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Chicago GSB Announces Distinguished Fellowship Program


The University of Chicago Graduate School of Business today unveiled its new Distinguished Fellows Program, which combines the school's most generous scholarship support with a practicum focused on leaders in and outside of business.

The Chicago GSB Distinguished Fellows Program will help attract five top MBA students each year, the school said. Selected based on their potential to make a positive difference throughout their careers, the first group of Distinguished Fellows will begin their studies in September 2002 at the historic Graduate School of Business at the University of Chicago.

The program names each Fellow in honor of either a Nobel Prize winner at the GSB or a former GSB dean, and provides in excess of $100,000 of support over the person's two years of MBA education. In addition, Harry Davis, the Roger L. and Rachel M. Goetz Distinguished Service Professor of Creative Management, will serve as mentor to the group and lead an exploration with the Fellows of the question of how leaders in various setting make an enduring and positive impact on their organizations and society.

"More than defining a new level of financial support for these exceptional students, the programmatic content will provide the Distinguished Fellows with a deeper understanding of leadership," said Edward A. Snyder, dean of the Graduate School of Business.

The Distinguished Fellows Program was established through two major gifts. Philip J. Purcell and his wife Anne have committed $4.25 million, $3.75 million of which is in the form of a challenge grant. Purcell is chairman and chief executive of Morgan Stanley and a 1967 graduate of the school. J. William Uhrig and his wife Anastasia Vournas have committed $1 million to the program. Uhrig is managing director of Three Cities Research, a private equity firm in New York. He received his MBA from the University of Chicago in 1984.

The impetus for the Distinguished Fellows Program came from former Dean John Jeuck "as a legacy of his unremitting commitment to Chicago MBA students," Snyder said, noting that Jeuck served as a mentor to Purcell and Uhrig when they were students in his business policy class at the school.

"I am most grateful for the generous support of those who are making the Distinguished Fellows Program possible, and I am confident that the GSB students who are its beneficiaries will meet our expectations," Jeuck said.

The two lead donors to the program said they are delighted to give something back to the Graduate School of Business.

"I owe a great deal to the University of Chicago and Professor Jeuck in particular," Uhrig said. "My wife Anastasia Vournas and I are delighted to participate in the creation of the Distinguished Fellows Program which, it should be said, was John Jeuck's idea."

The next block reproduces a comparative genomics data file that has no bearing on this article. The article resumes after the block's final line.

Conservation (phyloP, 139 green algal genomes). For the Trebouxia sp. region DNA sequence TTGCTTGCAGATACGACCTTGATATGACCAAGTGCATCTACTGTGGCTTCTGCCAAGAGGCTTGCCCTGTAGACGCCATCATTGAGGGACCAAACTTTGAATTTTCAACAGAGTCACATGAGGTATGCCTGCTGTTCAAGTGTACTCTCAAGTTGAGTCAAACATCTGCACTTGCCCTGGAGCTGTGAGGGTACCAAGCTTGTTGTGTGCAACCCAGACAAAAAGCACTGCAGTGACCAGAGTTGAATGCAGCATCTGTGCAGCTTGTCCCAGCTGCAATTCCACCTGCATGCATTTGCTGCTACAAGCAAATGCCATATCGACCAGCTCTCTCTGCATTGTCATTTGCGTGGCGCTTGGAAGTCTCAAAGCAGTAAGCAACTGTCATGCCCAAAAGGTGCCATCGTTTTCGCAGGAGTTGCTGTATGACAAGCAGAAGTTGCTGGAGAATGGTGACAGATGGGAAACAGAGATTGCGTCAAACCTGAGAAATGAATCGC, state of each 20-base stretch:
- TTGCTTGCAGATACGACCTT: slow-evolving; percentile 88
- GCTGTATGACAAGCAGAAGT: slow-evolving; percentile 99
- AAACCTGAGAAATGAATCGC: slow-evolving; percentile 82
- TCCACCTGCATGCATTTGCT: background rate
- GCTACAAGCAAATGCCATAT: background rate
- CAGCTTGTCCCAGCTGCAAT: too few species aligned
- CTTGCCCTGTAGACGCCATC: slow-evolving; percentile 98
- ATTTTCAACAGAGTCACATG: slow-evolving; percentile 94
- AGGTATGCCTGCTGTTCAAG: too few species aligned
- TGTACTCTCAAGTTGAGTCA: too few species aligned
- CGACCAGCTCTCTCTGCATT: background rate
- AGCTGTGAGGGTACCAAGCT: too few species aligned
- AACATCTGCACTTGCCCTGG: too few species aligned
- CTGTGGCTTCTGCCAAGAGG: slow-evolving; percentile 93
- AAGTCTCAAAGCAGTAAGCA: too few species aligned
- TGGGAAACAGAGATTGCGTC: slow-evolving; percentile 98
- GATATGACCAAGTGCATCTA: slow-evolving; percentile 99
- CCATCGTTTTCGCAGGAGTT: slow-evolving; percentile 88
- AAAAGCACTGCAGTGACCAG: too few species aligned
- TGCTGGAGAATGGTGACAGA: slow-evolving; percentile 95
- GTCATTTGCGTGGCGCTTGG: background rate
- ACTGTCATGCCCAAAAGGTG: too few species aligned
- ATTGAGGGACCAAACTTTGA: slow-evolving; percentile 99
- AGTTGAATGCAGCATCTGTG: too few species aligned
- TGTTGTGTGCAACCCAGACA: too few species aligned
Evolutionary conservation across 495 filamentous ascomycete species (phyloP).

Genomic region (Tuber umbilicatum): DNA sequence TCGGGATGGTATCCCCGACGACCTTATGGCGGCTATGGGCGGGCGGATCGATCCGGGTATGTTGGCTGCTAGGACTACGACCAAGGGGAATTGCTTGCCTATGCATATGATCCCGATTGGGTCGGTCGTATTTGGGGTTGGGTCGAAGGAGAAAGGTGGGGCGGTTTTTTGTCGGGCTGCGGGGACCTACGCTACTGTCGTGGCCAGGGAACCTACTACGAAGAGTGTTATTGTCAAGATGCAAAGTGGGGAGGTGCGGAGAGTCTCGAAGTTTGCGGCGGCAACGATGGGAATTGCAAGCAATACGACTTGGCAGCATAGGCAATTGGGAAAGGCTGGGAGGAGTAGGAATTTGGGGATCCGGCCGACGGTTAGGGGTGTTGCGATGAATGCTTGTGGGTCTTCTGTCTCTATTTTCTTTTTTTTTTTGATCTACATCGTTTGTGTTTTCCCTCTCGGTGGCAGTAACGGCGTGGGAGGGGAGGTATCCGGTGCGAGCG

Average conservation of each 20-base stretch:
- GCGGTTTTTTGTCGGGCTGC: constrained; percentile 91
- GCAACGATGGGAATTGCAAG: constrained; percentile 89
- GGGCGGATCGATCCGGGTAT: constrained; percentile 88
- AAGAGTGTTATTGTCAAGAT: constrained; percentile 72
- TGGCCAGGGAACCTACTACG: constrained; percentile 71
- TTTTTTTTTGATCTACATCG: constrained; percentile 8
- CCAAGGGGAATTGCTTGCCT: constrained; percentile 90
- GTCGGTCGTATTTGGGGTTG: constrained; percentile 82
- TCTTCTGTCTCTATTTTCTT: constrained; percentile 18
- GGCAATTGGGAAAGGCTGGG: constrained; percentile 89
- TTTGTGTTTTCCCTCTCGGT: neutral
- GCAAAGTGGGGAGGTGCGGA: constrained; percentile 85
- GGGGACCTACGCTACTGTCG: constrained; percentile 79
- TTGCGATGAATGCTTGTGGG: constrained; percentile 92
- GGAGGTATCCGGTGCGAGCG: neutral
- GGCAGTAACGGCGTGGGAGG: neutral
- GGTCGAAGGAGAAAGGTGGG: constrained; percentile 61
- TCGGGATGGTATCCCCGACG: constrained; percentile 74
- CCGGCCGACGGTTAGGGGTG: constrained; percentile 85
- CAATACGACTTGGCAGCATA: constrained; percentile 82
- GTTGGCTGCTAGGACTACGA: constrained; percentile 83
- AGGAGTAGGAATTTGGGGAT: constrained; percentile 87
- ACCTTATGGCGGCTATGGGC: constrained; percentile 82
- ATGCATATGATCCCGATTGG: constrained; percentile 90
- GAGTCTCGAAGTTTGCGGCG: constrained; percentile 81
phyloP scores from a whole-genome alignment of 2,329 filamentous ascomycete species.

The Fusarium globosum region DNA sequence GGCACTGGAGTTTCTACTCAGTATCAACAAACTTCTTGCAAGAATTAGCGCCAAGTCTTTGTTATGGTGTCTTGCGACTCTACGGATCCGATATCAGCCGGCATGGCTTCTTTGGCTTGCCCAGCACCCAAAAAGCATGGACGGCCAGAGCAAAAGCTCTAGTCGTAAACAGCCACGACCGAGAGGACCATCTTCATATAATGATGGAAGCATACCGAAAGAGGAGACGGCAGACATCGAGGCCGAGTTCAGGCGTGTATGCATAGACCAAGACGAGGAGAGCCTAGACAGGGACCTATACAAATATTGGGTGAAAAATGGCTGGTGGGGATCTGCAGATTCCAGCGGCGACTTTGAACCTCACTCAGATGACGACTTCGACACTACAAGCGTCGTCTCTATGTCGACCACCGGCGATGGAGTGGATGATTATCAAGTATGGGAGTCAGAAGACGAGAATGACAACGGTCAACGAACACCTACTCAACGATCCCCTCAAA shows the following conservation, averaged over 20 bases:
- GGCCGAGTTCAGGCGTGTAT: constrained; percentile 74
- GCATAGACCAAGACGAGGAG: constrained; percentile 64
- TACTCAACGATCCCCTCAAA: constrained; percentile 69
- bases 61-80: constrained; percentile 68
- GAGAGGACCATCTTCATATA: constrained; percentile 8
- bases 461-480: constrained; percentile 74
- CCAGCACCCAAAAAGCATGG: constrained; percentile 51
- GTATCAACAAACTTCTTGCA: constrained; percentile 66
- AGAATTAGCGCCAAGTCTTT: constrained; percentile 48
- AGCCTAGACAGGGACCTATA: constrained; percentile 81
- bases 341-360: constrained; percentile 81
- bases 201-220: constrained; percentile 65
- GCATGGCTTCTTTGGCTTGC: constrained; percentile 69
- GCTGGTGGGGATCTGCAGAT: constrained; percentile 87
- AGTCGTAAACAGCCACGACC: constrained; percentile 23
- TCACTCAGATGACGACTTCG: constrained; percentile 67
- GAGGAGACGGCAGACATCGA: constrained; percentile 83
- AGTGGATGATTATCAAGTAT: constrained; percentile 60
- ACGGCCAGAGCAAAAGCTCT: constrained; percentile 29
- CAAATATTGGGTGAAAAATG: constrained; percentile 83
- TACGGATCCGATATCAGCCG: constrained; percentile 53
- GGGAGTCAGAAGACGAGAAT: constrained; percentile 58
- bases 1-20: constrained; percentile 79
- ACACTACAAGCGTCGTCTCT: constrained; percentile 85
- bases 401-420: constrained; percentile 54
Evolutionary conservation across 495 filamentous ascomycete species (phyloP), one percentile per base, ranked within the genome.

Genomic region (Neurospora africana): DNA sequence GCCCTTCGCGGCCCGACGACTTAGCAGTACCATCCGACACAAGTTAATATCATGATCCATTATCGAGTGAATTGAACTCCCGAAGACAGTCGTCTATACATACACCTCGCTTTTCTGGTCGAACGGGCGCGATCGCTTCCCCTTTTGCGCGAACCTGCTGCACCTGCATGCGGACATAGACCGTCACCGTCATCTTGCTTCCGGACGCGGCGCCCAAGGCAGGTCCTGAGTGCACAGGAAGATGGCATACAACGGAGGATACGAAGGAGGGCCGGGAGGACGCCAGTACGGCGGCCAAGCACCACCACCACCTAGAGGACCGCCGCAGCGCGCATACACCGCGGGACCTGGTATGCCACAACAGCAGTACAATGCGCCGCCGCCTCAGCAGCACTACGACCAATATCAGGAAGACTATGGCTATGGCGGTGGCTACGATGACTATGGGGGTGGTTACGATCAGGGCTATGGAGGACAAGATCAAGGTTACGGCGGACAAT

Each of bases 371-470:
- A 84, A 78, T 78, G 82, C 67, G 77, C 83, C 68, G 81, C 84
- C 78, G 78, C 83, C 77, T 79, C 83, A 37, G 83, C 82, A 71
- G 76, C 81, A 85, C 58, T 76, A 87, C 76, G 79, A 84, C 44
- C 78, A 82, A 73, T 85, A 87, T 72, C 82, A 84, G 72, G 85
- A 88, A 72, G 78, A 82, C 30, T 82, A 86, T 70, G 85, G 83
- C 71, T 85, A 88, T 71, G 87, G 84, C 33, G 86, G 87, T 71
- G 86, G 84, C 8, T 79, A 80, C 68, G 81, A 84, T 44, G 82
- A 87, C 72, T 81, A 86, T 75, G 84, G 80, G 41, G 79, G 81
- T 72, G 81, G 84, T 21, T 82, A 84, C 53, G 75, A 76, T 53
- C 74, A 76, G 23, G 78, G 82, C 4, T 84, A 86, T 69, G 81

Purcell said, "When I was at the Graduate School of Business, Anne and I already had the first of our kids, and little money. If it had not been for a generous scholarship, I would not have been able to complete my studies with some great professors. My family would like to make sure others have the same opportunity. Our hope is that the Distinguished Fellows Program will help attract outstanding future business leaders."

A committee of staff and faculty, with input from the lead donors, will select each Distinguished Fellow with the goal of identifying and attracting people who will make a difference in business. Harry Davis described the two-year practicum he has designed for the Distinguished Fellows as follows: "The practicum will provide students with one-on-one conversations with individuals and organizations who have made a significant difference through their leadership and creativity." Students will also have an opportunity to reflect on these field interviews and use the information to help in their careers and professional development.

"The academic component of the MBA program at the University of Chicago is unparalleled by any other school," said Matt Niksch, who was selected as the school's first John Jeuck Distinguished Fellow. "The flexibility of the curriculum will allow me to explore several different areas of business during my studies," he said.

"The fact that the Distinguished Fellows Program combines generous financial support with programmatic elements makes it unique among the top business schools," Niksch said.

Rebecca DuBowy, M.D., the first George J. Stigler Distinguished Fellow, said she looks forward to taking elective classes in health policy at the University of Chicago's Harris Graduate School of Pubic Policy Studies. "I am also excited to attend the leadership practicum with Professor Davis and meet with business leaders," DuBowy said.

When the program is fully funded it will represent the largest single endowment within the Graduate School of Business for the support of MBA students, the school said.

Purcell and Uhrig are two of the many successful graduates of the Graduate School of Business. Other alumni include James Kilts, chairman and chief executive of Gillette; Karen Katen, president of Pfizer Pharmaceuticals; Joseph Neubauer, chairman and chief executive of ARAMARK Corp.; and Peter G. Peterson, chairman of The Blackstone Group.

The University of Chicago Graduate School of Business is one of the oldest and largest business schools in the world. It offers full-time and part-time MBA programs, a PhD program, and open enrollment executive education.